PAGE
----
This post is part of the TaxACT How I Save blog tour which teaches you ways to keep more money in your pocket. Last year, TaxACT saved America over $240 million on tax preparation. How much can you save? To learn more about tips and strategies on saving, click here.
When it comes to money there are a ton of ways to save and live a more financially fulfilling life. What works for me won’t necessarily be a good fit for you and vice versa.
With that said, there are some key financial principles that I believe in and that have helped me build a solid financial footing. Check out my strategies on how to make your money work for you.
I Front Load My Life
I’m a firm believer that it is so much easier to front load your life while you’re still young.
The earlier you can get started saving and investing, the less you’ll have to do later on in life. This works out well since you’re ambitious and able to work hard and live on little when you come out of college.
If you’re currently in your 20’s or 30’s, it’s better to go ahead and do what you can to lower your expenses, increase your income, and start investing.
You’ll be so grateful you got this head start in twenty to thirty years from now. Front loading your life is the key to building long term, sustainable wealth.
Remember, there is one thing that nobody can change – time. Compound interest, one of the key drivers in building wealth, is based on time. Millennials have a unique advantage in this respect because they have more time on their side than anyone else.
I Live Below My Means
Living below your means is the first thing you need to do to build wealth. You’re never going to be able to save money if you’re spending every dollar you make, and then some.
If you focus on adopting frugal principles, concentrating on lowering your biggest expenses, earning more money, and saving or investing the rest, you create lifelong habits that will allow you to have a financially strong future.
It’s also important to realize that living below your means does not mean self-deprivation. It means spending your money in the way that brings maximum value to your life and cutting back in the areas that aren’t adding value.
This will look different for all of us – and remember, it is a two-sided equation: income – expenses. Yes, I live below my means, but I also focus a lot on boosting my income by side hustling.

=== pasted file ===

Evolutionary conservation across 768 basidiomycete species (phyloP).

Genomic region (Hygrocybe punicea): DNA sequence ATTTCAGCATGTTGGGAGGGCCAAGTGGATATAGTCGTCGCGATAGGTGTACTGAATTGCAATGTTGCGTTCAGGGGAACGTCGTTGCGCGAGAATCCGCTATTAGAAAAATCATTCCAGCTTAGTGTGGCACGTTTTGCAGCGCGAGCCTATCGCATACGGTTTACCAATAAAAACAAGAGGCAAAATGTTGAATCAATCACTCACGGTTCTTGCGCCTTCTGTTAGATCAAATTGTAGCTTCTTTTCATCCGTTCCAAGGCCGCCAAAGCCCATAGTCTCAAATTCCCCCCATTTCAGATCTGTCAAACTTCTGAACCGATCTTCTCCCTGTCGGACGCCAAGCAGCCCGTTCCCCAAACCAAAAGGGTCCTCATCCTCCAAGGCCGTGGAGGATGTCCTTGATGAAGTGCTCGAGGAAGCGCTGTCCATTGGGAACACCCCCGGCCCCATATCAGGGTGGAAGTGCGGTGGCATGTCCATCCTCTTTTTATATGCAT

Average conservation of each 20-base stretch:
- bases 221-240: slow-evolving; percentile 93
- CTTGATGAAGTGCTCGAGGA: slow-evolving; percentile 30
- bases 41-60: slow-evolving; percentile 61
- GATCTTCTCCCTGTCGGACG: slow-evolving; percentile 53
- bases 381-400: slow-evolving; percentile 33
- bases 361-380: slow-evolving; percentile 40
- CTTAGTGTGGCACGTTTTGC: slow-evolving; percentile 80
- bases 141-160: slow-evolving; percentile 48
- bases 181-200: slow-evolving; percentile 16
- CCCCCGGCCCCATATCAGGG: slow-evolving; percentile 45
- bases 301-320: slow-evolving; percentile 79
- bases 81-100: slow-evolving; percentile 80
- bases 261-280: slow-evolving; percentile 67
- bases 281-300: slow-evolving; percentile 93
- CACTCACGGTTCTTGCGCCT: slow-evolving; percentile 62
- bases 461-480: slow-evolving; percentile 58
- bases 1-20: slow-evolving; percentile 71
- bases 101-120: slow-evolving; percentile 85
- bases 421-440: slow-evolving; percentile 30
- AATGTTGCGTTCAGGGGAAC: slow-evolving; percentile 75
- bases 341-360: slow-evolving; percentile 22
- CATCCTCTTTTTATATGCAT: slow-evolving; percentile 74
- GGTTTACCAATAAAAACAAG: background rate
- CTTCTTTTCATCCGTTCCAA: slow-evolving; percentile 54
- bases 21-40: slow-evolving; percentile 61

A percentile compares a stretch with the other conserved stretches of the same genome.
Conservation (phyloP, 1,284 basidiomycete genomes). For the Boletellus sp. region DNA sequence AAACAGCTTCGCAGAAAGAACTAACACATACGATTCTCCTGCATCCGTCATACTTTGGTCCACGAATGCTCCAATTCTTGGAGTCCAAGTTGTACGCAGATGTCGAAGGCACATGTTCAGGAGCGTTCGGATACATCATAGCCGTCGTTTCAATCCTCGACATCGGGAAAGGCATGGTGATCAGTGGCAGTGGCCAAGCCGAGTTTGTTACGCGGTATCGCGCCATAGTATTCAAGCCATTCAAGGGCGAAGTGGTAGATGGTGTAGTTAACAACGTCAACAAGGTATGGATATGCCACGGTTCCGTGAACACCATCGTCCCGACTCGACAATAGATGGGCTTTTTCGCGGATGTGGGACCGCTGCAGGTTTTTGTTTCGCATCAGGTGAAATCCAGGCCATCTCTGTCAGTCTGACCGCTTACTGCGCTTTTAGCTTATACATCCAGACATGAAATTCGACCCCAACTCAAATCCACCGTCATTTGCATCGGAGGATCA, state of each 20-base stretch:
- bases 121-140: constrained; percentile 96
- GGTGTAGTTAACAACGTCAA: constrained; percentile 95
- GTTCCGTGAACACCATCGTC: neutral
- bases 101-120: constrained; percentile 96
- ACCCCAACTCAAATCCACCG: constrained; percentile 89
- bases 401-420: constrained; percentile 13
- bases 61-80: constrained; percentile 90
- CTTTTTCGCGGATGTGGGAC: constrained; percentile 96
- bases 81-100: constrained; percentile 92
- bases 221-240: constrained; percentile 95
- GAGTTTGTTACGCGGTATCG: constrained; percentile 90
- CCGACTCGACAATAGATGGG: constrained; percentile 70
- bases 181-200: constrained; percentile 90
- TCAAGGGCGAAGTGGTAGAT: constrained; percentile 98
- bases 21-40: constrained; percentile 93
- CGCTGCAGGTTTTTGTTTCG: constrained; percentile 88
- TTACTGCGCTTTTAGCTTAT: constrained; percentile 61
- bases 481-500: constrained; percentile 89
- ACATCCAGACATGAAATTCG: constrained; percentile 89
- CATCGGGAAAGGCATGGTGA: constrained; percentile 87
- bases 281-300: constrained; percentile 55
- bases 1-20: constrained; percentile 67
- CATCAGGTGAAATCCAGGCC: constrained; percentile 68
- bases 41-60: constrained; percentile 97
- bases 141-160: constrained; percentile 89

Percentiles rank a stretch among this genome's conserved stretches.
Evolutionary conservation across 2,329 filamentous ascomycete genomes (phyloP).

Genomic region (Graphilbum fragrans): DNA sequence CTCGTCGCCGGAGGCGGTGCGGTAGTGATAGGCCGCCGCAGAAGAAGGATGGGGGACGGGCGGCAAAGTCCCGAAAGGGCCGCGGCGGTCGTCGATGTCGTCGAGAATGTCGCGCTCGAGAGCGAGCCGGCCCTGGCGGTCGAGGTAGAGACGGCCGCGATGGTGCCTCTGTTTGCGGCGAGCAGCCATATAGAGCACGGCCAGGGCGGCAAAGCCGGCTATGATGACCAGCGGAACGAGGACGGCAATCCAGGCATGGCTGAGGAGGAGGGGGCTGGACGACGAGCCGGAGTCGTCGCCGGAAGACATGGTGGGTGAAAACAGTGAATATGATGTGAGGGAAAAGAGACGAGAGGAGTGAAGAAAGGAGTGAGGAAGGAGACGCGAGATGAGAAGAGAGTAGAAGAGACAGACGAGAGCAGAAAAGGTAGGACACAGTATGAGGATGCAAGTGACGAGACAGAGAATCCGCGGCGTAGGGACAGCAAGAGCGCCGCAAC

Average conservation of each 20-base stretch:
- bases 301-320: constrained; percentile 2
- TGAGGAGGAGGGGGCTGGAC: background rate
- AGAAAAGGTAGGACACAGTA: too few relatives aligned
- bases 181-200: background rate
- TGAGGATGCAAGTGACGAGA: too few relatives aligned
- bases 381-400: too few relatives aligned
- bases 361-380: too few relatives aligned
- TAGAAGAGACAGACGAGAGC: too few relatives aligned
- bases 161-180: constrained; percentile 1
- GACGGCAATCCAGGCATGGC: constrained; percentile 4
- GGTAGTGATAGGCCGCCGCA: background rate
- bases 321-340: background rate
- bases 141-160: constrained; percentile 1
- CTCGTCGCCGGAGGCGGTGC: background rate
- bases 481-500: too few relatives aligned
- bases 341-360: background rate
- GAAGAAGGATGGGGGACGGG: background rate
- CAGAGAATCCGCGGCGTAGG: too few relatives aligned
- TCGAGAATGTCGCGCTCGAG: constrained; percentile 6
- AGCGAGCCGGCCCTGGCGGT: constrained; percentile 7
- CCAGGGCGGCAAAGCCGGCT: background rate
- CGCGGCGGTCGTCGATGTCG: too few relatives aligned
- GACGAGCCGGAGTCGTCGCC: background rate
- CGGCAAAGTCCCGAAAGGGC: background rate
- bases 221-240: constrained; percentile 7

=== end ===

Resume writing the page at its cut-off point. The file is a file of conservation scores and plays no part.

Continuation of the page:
I Create Multiple Streams on Income
Diversification is another key to strong personal finances. I not only diversify my investment portfolio, but I also diversify my income.
In addition to working my day job I also have several sources of side hustle income.
Because my income is so diversified I know I can survive financially if one income source was to be completely cut off.
I’m a believer that everyone can earn multiple streams of income – even if it’s only $100 per month. That extra $100 can go a long way to boosting your savings.
I Make My Money Work For Me
The whole point of spending less than you make is to be able to save and invest the rest. I started investing at a relatively young age and have continued to do so.
Compound interest is a powerful force and the sooner you start investing the sooner you get to reap its rewards. Investing is how you make your money work for you!
I Look for Smart Ways to Save
In addition to physically putting my money into savings I also look into saving on my everyday expenses. There’s always room to lower your budget, right?
How do you make your money work for you?
Robert Farrington is America’s Millennial Money Expert® and America’s Student Loan Debt Expert™, and the founder of The College Investor, a personal finance site dedicated to helping millennials escape student loan debt to start investing and building wealth for the future. You can learn more about him on the About Page, or on his personal site RobertFarrington.com.
He regularly writes about investing, student loan debt, and general personal finance topics geared towards anyone wanting to earn more, get out of debt, and start building wealth for the future.
He has been quoted in major publications including the New York Times, Washington Post, Fox, ABC, NBC, and more. He is also a regular contributor to Forbes.